Or sometimes I prefer my assortment of Vietnamese meats and vegetables over Com Tam, or broken rice. The house megaplatter is the Com Tam Thanh Dac Biet, which crams as many little components onto the plate as possible. The same barbecued pork patty mentioned above is present, as well as a ton of other items. On the left, my lone disappointment, slivers of stir-fried pork that were very, very dry and lacking flavor. But the rest of the plate was a joy. The top of the two items in the center is a tasty spongy crab and egg patty, to the right of which is Bo Nuong La Nho, seasoned ground beef wrapped in grape leaves and grilled. It's a shadow of the dish on which it's modeled, Bo La Lot, but since I haven't been able to find a place that does it with actual betel leaves, I'm going to assume this is a supply issue. But if anybody finds true Bo La Lot, please let me know. As Wandering Chopsticks once put it, substituting grape leaves for wild betel leaves is like substituting lettuce for basil. My favorite item on the plate is the Tau Hu Ky, a cooked shrimp paste not unlike Chao Tom, but wrapped in paper-thin bean curd and fried. This is a textural delight, delicate and crisp and delicious. Round out the platter with some pickled cabbage and a fried egg, and it's tough to find a better way to spend eight bucks.

Bun Bo HueDominic Armato

The soups and stews I've tried are killer. I love a good bowl of pho as much as the next guy, but I also try very hard to stay out of the pho rut. With places such as these, it seems like all anybody orders is the pho, which is a shame. So I actually haven't tried it yet. Instead, another favorite, Bun Bo Hue, has managed to suck me in. For those unfamiliar, it's another Vietnamese noodle soup that starts with a beef broth base, but it diverges sharply from pho after that. It features a thicker, round rice noodle, an abundance of lemongrass, chiles for spice, it's funked up with fermented shrimp paste (sometimes served on the side, though not here), and unless you're getting the Western treatment, usually has a big chunk of pork hock and cubes of congealed pork blood. Pho Thanh's is intense. Bun Bo Hue is sometimes very light and lemony, but this version is big and bold and not afraid to be quite spicy. It's one of my favorite Vietnamese dishes, this is a great version thereof, and I can't recommend it highly enough for those who are in the pho rut.

Bo KhoDominic Armato

Just as wonderful to me is their Bo Kho, a beef stew that has colonial French influence written all over it. It's like the love child of pho and boeuf bourguignon, a beefy stew that's still very light with some killer aromatics, including a great noseful of star anise with every bite. What's more, the chunks of beef are those throwaway bits that are stewed into blissful succulence, all of that fat and sinew turned meltingly tender by heat and plenty of time. There's more beef flavor in one of these bites than an entire beef tenderloin, and it's a shame you see this stuff almost exclusively at Asian restaurants. The Bo Kho is offered in a few different varieties, most of which simply change up the starch involved (rice noodles, here). But there's also Banh Mi Bo Kho, about which I'm rather curious.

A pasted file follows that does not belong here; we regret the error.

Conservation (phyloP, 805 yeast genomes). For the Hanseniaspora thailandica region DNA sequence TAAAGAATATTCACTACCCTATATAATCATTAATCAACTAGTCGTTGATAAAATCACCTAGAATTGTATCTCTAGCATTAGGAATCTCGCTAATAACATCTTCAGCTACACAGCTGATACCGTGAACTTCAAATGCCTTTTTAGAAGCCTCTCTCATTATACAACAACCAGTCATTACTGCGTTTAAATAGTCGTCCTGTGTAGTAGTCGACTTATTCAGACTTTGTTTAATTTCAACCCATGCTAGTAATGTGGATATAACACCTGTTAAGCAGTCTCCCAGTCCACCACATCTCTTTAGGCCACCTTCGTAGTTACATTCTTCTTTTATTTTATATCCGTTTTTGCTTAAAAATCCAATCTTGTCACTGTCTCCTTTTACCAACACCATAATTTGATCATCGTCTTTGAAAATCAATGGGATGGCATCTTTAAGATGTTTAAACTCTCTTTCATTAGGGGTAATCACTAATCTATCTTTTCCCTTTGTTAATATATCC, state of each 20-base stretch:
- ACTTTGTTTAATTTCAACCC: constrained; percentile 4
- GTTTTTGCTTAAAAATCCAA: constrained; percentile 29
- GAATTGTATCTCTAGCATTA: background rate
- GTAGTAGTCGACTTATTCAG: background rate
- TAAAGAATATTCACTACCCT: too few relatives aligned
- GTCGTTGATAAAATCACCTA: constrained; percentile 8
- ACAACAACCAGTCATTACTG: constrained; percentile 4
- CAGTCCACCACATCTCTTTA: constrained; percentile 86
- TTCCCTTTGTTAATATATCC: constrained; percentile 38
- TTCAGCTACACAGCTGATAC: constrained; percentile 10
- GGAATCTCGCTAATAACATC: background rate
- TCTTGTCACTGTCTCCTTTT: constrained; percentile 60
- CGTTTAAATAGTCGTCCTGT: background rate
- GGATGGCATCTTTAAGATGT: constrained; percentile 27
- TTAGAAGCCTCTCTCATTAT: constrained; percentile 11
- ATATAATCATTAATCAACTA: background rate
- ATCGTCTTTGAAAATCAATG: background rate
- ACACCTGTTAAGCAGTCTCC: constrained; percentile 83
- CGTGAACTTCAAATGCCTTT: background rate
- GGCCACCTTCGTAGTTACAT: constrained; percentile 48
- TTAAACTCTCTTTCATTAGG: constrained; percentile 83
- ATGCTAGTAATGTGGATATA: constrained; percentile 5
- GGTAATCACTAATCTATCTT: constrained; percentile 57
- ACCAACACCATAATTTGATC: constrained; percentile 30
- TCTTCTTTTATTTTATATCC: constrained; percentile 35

Speaking of which, there are other banh mi as well. Not to mention the namesake pho, a page of house specials, family dishes, hot pots... I've barely scratched the surface, though I look forward to continuing to dig. I try to avoid playing the "best" game, but I'm unashamed to call Pho Thanh my favorite Vietnamese restaurant in Phoenix so far.

Pho Thanh
1702 W. Camelback Rd.
Phoenix, AZ 85015
Wed - Mon8:30 AM - 8:30 PM


AS always great review and glad to see that your optimism to find the hidden asian standouts hasn't waned. Hope to join you in your search in the new year...

Hi Dom. Great review. It's always interesting to read people's comments on dishes I grew up on.

FYI, "banh mi" means bread. I'm not sure how this specific restaurant serves it, but a banh mi bo kho is just a bo kho with no noodles, but you'll get a roll of bread or something to dip. That's my preferred way of eating it.

My absolute favorite part of a bo kho are the carrots. They get sooo soft and beefy. My mum know's to load my bowl with tonnes of the stuff!

ph... One of the options is bo kho with French bread, so my suspicion is that the banh mi bo kho is actually a sandwich. It's priced that way as well. Clearly, further research is indicated :-)

I feel deeply shamed for spending the first half of this article wondering how their pho is. ;)

We do branch out a fair amount at my favorite of the Vietnamese places on south Federal Boulevard in Denver, but I definitely get the pho more than anything else. What can I say... I like pho.